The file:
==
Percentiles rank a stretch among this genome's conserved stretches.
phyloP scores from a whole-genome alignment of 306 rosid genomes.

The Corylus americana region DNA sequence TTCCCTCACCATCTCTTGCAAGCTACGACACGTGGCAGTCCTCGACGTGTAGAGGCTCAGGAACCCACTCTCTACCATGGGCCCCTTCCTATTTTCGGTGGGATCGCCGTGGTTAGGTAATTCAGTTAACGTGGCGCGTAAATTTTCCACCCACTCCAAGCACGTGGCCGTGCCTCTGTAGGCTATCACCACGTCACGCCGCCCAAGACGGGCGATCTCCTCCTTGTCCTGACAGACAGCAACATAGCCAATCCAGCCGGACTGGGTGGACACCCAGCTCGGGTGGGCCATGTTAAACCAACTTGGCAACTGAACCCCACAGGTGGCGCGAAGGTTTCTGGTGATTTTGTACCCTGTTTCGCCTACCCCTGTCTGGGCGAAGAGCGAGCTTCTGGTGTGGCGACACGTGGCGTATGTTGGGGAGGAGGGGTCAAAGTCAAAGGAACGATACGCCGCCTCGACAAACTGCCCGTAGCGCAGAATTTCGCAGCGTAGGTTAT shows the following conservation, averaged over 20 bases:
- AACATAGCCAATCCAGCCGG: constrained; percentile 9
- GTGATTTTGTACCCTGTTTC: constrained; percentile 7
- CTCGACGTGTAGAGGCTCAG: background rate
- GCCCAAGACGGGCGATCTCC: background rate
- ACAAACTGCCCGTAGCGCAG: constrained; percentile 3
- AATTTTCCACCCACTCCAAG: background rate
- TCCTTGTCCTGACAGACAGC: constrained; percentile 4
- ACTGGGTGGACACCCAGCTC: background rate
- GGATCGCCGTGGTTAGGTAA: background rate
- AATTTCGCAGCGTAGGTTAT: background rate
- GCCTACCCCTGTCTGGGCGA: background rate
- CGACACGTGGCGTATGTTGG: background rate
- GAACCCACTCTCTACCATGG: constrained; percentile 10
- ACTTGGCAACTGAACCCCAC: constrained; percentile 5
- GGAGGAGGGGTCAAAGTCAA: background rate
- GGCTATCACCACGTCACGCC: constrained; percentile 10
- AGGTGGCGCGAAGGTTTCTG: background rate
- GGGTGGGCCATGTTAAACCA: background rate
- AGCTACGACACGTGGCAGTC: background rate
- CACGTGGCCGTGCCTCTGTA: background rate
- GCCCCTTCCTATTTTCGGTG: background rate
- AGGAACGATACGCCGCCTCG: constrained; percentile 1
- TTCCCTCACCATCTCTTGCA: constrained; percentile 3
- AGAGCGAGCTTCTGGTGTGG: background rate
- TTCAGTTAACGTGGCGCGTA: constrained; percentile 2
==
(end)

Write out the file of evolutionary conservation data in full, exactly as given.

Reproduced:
Percentiles rank a stretch among this genome's conserved stretches.
phyloP scores from a whole-genome alignment of 306 rosid genomes.

The Corylus americana region DNA sequence TTCCCTCACCATCTCTTGCAAGCTACGACACGTGGCAGTCCTCGACGTGTAGAGGCTCAGGAACCCACTCTCTACCATGGGCCCCTTCCTATTTTCGGTGGGATCGCCGTGGTTAGGTAATTCAGTTAACGTGGCGCGTAAATTTTCCACCCACTCCAAGCACGTGGCCGTGCCTCTGTAGGCTATCACCACGTCACGCCGCCCAAGACGGGCGATCTCCTCCTTGTCCTGACAGACAGCAACATAGCCAATCCAGCCGGACTGGGTGGACACCCAGCTCGGGTGGGCCATGTTAAACCAACTTGGCAACTGAACCCCACAGGTGGCGCGAAGGTTTCTGGTGATTTTGTACCCTGTTTCGCCTACCCCTGTCTGGGCGAAGAGCGAGCTTCTGGTGTGGCGACACGTGGCGTATGTTGGGGAGGAGGGGTCAAAGTCAAAGGAACGATACGCCGCCTCGACAAACTGCCCGTAGCGCAGAATTTCGCAGCGTAGGTTAT shows the following conservation, averaged over 20 bases:
- AACATAGCCAATCCAGCCGG: constrained; percentile 9
- GTGATTTTGTACCCTGTTTC: constrained; percentile 7
- CTCGACGTGTAGAGGCTCAG: background rate
- GCCCAAGACGGGCGATCTCC: background rate
- ACAAACTGCCCGTAGCGCAG: constrained; percentile 3
- AATTTTCCACCCACTCCAAG: background rate
- TCCTTGTCCTGACAGACAGC: constrained; percentile 4
- ACTGGGTGGACACCCAGCTC: background rate
- GGATCGCCGTGGTTAGGTAA: background rate
- AATTTCGCAGCGTAGGTTAT: background rate
- GCCTACCCCTGTCTGGGCGA: background rate
- CGACACGTGGCGTATGTTGG: background rate
- GAACCCACTCTCTACCATGG: constrained; percentile 10
- ACTTGGCAACTGAACCCCAC: constrained; percentile 5
- GGAGGAGGGGTCAAAGTCAA: background rate
- GGCTATCACCACGTCACGCC: constrained; percentile 10
- AGGTGGCGCGAAGGTTTCTG: background rate
- GGGTGGGCCATGTTAAACCA: background rate
- AGCTACGACACGTGGCAGTC: background rate
- CACGTGGCCGTGCCTCTGTA: background rate
- GCCCCTTCCTATTTTCGGTG: background rate
- AGGAACGATACGCCGCCTCG: constrained; percentile 1
- TTCCCTCACCATCTCTTGCA: constrained; percentile 3
- AGAGCGAGCTTCTGGTGTGG: background rate
- TTCAGTTAACGTGGCGCGTA: constrained; percentile 2